No differences existed between the groups of patients with six months or less, or more than six months of symptoms in terms of demographics, baseline characteristics, work status and primary outcome measures.  However, the group of patients with symptoms of more than six months had higher rates of depression, a greater proportion of preferences for surgical treatment, and higher rates of patients believing their condition was worsening.  The patients treated operatively showed no difference in the rates of blood loss, length of stay, intraoperative complications, postoperative complications and recurrence rates regardless of how long symptoms were present.  The group with symptoms longer than six months had a slightly but clinically significant increase in the operative time by 8 minutes.  In the surgical discectomy group, those with symptoms of six months or less had significantly better primary outcome measures versus those treated after six months, ie, increase in bodily pain domain of SF-36, mean change of 48.3 versus 41.9; increase in physical function domain of SF-36, mean change of 47.7 versus 41.2; greater decrease in Oswestry Disability Index score, mean change of -41.1 versus -34.6. Furthermore, the surgical treatment rendered on patient with symptoms for six months or less, demonstrated significantly better secondary outcome measures of satisfaction with symptoms, self-rated health status, working status and Sciatica Bothersomeness Scale.  The other secondary outcome measure scales of Leg Pain Bothersomeness Scale and Low Back Pain Bothersomeness Index showed improved but not clinically significant scores in the patients with symptoms for six months or less versus those with symptoms of more than six months.  Similar outcomes were also reported for those patients treated conservatively with symptoms for six months or less versus more than six months before beginning conservative treatment, ie, increase in bodily pain domain of SF-36, mean change of 31.8 vs. 21.4; increase in physical function domain of SF-36, mean change of 29.5 versus 22.6; greater decrease in Oswestry Disability Index score, mean change of -24.9 versus -18.5.  However, the patients treated surgically had better outcomes than the nonoperative group for all primary outcome measures at every time point regardless of the duration of symptoms.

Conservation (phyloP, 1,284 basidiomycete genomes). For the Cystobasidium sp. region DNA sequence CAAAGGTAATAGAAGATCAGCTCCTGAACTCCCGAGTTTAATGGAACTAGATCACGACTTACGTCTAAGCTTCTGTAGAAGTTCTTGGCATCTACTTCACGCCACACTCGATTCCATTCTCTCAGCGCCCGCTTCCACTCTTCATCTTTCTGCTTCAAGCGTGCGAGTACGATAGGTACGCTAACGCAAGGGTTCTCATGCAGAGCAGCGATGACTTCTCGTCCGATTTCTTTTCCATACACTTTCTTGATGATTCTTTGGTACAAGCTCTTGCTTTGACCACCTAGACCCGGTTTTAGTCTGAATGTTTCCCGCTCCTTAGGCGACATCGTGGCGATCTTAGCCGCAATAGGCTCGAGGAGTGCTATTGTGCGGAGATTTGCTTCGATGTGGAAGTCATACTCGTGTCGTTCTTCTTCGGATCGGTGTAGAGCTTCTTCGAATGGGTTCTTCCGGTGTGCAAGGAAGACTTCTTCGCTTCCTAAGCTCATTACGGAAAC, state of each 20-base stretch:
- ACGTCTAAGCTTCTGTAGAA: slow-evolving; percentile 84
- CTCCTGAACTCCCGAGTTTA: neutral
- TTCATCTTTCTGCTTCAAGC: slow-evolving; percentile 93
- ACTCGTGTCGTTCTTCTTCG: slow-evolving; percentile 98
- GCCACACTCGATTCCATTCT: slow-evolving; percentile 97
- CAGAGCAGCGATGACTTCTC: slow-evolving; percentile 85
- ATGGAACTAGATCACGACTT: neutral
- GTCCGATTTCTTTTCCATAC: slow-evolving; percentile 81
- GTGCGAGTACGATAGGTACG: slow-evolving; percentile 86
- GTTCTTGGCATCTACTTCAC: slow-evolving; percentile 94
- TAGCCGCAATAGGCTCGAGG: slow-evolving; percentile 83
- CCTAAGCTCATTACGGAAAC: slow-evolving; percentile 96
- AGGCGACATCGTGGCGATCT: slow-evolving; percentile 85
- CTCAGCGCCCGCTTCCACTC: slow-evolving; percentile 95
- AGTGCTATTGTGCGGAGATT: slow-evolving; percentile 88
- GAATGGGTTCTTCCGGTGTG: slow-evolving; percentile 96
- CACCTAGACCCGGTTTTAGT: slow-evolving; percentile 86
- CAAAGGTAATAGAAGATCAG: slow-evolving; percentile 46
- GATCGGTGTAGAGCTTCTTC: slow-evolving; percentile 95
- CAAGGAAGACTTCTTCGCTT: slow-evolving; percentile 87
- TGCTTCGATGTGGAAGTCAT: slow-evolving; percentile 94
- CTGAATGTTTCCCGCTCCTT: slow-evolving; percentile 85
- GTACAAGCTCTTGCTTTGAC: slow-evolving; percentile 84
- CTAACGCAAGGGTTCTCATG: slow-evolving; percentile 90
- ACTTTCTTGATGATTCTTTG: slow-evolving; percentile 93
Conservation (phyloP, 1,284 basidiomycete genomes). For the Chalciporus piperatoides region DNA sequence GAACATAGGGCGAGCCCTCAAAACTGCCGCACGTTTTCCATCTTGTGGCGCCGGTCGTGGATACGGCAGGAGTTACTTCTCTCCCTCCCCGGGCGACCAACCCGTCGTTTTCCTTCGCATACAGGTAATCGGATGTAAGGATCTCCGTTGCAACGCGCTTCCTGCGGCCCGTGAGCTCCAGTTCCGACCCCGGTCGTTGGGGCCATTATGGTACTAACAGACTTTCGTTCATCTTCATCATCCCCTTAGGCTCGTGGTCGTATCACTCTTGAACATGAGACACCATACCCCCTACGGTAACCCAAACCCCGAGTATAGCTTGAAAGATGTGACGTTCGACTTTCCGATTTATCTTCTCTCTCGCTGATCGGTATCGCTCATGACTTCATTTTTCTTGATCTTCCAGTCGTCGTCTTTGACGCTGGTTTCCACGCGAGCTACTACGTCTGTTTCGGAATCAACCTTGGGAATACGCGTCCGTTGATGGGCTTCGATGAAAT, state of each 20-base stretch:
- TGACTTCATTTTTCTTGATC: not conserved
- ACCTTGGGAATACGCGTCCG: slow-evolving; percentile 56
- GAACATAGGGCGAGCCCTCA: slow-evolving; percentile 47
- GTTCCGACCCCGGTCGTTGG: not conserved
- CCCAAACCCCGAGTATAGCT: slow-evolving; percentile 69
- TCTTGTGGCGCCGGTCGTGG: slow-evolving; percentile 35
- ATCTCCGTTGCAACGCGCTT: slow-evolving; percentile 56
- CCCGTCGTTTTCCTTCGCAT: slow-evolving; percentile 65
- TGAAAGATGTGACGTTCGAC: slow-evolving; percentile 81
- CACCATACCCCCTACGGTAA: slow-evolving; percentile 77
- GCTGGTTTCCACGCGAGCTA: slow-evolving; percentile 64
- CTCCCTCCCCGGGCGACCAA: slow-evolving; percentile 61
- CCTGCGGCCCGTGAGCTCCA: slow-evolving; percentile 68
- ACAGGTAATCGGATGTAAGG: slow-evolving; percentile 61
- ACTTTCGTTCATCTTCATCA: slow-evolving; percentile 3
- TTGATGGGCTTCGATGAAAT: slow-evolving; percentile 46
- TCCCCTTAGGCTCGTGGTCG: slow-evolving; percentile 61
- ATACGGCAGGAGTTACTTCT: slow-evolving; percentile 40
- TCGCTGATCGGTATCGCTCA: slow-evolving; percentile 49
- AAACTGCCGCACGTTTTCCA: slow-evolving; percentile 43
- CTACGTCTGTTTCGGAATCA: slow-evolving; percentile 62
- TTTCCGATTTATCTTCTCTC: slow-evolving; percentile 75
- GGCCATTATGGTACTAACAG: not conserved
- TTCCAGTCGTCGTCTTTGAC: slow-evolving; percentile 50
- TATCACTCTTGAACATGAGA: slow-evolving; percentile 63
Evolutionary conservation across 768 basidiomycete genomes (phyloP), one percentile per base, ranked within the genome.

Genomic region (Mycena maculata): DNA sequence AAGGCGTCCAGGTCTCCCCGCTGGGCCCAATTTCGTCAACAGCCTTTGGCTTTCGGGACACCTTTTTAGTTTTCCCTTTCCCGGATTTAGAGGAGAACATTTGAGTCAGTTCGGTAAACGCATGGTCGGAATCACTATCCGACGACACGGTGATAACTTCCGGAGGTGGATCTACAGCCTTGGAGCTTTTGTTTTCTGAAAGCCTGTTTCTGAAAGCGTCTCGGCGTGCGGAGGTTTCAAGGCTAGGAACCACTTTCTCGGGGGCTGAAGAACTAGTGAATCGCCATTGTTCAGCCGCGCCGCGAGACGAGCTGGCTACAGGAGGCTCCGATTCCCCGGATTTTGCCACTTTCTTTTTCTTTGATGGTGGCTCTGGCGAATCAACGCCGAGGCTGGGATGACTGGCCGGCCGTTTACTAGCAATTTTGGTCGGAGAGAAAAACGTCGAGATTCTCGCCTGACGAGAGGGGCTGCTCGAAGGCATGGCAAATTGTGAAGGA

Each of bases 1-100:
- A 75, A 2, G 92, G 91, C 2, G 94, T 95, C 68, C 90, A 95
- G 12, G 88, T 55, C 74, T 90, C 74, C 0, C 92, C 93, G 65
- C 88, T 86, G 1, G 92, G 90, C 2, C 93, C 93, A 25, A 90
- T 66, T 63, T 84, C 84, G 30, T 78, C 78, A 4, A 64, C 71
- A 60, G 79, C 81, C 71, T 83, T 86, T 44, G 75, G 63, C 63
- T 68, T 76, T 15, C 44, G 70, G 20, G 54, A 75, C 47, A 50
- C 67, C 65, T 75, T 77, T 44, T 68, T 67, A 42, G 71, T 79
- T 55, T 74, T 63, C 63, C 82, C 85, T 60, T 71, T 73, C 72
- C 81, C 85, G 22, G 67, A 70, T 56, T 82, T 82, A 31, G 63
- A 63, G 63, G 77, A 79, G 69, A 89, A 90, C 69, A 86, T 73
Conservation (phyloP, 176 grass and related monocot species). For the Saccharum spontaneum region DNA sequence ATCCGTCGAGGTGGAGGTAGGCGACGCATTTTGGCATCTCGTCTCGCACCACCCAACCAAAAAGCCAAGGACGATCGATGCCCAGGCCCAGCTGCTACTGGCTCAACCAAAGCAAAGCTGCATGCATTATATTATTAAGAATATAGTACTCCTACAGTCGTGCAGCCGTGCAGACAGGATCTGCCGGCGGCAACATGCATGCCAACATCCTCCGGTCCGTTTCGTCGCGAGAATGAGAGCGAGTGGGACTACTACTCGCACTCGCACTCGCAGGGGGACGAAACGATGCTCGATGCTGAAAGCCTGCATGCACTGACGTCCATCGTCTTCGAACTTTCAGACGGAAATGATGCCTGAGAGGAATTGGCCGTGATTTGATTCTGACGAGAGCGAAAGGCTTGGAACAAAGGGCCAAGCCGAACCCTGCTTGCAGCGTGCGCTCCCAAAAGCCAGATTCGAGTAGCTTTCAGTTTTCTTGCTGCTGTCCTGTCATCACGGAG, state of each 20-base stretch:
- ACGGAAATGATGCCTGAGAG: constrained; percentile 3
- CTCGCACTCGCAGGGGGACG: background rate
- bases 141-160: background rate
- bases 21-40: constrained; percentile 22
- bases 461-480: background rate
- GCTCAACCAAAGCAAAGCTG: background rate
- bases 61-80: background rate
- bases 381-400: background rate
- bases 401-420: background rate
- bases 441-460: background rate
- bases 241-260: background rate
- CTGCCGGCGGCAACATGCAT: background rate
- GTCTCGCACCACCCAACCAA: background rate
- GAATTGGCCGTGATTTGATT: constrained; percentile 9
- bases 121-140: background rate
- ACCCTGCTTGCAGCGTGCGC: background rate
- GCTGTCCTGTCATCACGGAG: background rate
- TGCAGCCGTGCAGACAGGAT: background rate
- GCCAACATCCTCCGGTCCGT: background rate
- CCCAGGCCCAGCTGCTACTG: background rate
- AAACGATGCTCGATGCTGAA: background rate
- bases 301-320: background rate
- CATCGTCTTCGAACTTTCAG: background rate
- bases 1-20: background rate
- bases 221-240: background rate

Compared to the nonoperative group, patients with surgical intervention did better regardless of when the surgery was done. Thus, there was no major difference in the calculated treatment effect between patients who waited more than six months or those who didn’t, indicating that surgery provided a benefit over nonoperative treatment at all time intervals for the primary outcome measures.  However, there was less improvement in those with symptoms for more than six months.

The authors should be commended for their close analysis of the data and elucidating the clinical significance of the surgical and nonsurgical treatment rendered on patients with symptoms of six months or less versus more than six months.  However, the conservative treatment regimens of this study were not well described.  The “minimum nonsurgical treatment” as defined by this study consisted of active physical therapy, education and/or counseling with home exercises and a nonsteroidal anti-inflammatory medication treatment.  However, the use of epidural injections was not standardized.  Fluoroscopically guided transforminal selective epidural steroid injections have a very definitive role in the treatment of lumbar disc herniations without neurologic deficit.1,2 Furthermore, the form of physical therapy performed is very relevant.  Performing the correct modalities does affect the nonoperative treatment success.3  Further studies should explore the clinical relevance of an appropriate and aggressive conservative treatment protocol and the duration of patients’ symptoms.
This paper does an excellent job helping us better educate our patients on the effectiveness of different treatment options given the duration of symptoms.  The sooner treatment is rendered, the better the results, whether nonoperative or  surgical. Thus, the spine surgeon needs to educate the patient given the data of this study and help him or her make the best decision based on their circumstances.

References
1.    Benny B, Azari P. The efficacy of lumbosacral transforaminal epidural steroid injections: a comprehensive literature review. J Back Musculoskelet Rehabil. 2011;24 (2): 67-76.
2.    Roberts ST, et al. Efficacy of lumbosacral transforaminal epidural injections: a systematic review. Physical Medicine and Rehabilitation (PM R). July; 1 (7): 657-68.
3.    Albert HB, Manniche C. The efficacy of systematic active conservative treatment for patients with severe sciatica: a single-blind, randomized, clinical, controlled trial. Spine. 2012, April, 1 37 (7): 531-42.

Author Disclosure
A Moshirfar: nothing to disclose